Sunday, 28 February 2010

Use less of your brain to concentrate more?

It may sound counterintuitive, but you use less rather than more of your brain when you are concentrating well. At least that's what a study of golfers, carried out by John Milton and colleagues at the University of Chicago in 2006, showed. The brain activity of expert golfers was compared with that of novices.
As the expert golfers concentrated on their shot, one small area of brain activity showed up. With the novice golfer, activity in the brain showed up in numerous areas. It seems that the expert golfers' ability to filter out extraneous and distracting information gave them the edge when it came to concentrating. For the novice golfers, all sorts of other irrelevant thought processes were distracting them and reducing their focus, reducing their ability to concentrate on the shot.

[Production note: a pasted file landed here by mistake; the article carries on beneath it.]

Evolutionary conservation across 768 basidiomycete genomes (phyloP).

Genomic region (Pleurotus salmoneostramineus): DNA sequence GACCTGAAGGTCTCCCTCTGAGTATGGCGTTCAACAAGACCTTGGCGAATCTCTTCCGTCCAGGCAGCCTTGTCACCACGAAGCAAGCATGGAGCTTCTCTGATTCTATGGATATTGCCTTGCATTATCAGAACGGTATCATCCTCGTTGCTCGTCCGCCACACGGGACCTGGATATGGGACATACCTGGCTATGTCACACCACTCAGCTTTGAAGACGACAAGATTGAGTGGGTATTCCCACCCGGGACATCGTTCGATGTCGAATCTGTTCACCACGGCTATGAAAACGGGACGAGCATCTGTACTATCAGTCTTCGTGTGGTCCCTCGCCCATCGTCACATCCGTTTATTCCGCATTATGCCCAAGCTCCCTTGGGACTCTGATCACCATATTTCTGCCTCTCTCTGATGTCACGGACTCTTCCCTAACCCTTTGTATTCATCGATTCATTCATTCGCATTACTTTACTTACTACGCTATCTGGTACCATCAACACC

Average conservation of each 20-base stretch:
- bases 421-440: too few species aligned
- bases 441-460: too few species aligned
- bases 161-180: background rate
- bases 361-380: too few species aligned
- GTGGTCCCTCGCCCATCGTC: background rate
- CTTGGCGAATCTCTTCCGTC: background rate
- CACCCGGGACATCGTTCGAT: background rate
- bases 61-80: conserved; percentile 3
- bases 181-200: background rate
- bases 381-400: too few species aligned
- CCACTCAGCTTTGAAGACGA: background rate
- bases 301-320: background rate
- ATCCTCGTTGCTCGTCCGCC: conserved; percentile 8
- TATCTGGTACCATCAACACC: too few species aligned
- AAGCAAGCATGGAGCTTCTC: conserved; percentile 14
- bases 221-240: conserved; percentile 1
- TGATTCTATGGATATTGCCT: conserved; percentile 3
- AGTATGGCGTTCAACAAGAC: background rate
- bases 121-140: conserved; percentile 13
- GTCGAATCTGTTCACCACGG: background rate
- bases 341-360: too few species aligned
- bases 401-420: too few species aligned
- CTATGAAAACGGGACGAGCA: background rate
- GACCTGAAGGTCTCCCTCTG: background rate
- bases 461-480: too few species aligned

As US golf professional Tom Kite said, "You can always find a distraction if you're looking for one.".

It's not just golfers who benefit from being able to concentrate, we do too.

It makes sense. If you are trying to concentrate on something, and you are constantly allowing yourself to be distracted by your email alert, the phone, other people - either in person or via MSN, your brain is having to accommodate lots of other activity.

So if you want to concentrate better, cut out some of the distractions.

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